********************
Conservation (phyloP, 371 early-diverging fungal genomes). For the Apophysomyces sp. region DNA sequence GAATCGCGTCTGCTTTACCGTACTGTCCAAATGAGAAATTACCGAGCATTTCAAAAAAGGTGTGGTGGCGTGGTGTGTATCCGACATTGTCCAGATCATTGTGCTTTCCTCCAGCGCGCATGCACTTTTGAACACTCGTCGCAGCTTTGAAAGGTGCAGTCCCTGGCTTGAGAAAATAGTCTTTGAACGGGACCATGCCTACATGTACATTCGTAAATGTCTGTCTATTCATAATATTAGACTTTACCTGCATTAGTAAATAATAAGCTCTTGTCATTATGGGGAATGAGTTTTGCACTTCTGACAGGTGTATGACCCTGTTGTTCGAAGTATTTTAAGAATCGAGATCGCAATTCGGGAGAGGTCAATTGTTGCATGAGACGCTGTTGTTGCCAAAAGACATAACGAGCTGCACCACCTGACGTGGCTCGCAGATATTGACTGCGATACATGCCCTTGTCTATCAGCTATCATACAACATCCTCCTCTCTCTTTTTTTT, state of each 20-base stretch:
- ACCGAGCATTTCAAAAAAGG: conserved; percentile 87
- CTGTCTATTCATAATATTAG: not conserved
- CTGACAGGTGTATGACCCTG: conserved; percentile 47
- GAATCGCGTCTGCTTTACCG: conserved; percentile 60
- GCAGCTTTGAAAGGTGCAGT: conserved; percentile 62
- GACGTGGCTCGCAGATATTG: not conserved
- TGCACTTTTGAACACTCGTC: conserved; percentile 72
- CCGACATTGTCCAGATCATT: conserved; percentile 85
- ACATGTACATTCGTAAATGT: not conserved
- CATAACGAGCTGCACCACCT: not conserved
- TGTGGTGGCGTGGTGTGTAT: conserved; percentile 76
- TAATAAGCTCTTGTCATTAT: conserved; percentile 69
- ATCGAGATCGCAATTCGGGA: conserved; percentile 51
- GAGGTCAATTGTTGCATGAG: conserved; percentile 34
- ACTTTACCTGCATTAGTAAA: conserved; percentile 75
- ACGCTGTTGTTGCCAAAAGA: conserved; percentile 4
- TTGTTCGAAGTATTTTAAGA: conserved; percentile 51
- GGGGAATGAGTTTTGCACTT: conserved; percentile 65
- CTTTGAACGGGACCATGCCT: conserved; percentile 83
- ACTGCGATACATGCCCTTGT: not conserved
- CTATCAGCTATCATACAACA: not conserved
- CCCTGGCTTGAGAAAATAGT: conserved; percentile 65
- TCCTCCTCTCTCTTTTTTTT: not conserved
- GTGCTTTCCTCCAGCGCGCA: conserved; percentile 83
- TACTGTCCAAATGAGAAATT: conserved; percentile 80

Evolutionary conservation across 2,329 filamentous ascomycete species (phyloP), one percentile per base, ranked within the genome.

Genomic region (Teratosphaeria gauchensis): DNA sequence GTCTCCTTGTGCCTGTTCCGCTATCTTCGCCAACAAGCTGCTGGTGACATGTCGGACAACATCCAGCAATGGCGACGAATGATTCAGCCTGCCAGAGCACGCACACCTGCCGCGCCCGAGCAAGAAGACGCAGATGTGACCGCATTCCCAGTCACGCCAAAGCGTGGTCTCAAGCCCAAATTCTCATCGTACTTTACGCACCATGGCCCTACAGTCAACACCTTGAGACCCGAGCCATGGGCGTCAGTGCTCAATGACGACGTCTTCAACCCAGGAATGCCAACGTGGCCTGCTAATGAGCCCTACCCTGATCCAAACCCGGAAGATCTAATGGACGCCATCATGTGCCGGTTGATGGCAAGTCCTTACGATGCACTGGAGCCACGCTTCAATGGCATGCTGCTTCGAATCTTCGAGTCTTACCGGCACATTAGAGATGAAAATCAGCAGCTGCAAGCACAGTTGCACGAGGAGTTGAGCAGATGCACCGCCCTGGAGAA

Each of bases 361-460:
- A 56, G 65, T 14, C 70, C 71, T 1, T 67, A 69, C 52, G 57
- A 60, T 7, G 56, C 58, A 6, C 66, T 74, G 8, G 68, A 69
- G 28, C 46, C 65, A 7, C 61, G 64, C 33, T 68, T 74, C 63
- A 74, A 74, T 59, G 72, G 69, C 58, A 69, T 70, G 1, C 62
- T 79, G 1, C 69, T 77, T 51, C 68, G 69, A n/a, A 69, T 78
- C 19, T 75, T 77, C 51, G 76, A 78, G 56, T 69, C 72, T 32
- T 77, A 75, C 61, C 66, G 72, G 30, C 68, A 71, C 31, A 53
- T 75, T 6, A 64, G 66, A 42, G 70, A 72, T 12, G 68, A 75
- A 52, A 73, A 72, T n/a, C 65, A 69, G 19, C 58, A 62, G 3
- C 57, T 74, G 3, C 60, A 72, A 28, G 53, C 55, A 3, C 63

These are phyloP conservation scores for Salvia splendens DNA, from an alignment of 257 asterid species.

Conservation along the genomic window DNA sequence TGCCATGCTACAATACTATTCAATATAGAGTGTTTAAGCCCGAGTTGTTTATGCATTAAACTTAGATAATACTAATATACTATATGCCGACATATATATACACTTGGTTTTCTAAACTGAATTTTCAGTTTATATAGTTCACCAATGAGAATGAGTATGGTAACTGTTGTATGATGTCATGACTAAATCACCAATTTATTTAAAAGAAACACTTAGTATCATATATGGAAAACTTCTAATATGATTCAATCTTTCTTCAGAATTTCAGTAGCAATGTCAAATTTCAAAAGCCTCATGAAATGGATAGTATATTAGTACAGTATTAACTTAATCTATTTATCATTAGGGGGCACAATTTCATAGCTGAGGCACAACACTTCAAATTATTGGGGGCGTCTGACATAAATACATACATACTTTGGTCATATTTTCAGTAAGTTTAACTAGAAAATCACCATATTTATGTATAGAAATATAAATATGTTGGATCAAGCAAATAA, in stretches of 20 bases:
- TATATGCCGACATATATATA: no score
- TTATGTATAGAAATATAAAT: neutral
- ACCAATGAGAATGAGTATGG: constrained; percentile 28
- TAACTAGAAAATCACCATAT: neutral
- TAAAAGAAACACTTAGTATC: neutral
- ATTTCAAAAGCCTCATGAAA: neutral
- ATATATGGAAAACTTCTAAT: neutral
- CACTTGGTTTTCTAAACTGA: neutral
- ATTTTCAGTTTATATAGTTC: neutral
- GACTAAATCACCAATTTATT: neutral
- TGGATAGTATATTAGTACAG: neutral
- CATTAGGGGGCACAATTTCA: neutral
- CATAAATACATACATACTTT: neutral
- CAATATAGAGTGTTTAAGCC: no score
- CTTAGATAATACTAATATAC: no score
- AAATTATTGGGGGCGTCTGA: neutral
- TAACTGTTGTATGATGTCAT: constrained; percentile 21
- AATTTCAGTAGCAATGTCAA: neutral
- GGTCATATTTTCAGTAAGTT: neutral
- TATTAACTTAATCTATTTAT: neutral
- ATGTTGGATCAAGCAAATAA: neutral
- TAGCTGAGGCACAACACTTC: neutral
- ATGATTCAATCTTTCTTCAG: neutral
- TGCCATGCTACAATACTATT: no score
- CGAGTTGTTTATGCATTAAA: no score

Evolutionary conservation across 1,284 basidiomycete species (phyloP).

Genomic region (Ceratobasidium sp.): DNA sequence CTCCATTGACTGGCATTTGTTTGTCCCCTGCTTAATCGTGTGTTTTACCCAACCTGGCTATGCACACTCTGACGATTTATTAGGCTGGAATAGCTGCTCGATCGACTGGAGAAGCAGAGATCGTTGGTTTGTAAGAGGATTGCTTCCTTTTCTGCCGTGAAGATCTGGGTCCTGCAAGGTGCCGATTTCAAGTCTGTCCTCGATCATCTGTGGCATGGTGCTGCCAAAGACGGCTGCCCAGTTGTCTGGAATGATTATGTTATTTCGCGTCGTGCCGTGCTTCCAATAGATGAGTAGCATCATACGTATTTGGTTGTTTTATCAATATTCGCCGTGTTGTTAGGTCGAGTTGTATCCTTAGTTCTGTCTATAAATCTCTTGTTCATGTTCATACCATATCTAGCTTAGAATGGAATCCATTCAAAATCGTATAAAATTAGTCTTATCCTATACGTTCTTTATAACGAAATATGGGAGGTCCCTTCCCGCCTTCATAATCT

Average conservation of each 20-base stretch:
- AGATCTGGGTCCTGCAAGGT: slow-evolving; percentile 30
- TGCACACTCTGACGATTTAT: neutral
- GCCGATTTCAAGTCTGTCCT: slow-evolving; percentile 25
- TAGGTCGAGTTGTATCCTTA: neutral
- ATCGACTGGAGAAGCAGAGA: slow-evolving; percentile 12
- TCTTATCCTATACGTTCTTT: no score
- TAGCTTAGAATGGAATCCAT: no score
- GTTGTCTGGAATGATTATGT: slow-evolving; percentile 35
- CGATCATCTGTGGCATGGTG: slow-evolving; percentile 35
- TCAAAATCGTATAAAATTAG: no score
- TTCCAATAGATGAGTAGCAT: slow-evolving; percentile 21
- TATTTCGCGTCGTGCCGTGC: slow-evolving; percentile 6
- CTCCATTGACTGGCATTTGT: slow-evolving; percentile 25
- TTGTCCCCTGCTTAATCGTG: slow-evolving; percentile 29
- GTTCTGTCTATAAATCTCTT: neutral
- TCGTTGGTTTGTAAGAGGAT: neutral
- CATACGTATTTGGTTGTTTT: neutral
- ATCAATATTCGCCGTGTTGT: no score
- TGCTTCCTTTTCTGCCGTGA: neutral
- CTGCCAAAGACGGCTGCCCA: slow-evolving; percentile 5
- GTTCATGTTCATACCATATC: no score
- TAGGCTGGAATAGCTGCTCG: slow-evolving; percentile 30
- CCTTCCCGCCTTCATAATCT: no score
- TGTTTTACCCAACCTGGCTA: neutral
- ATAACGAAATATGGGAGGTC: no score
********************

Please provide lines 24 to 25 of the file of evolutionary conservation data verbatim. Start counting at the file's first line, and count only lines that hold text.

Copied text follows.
- TCCTCCTCTCTCTTTTTTTT: not conserved
- GTGCTTTCCTCCAGCGCGCA: conserved; percentile 83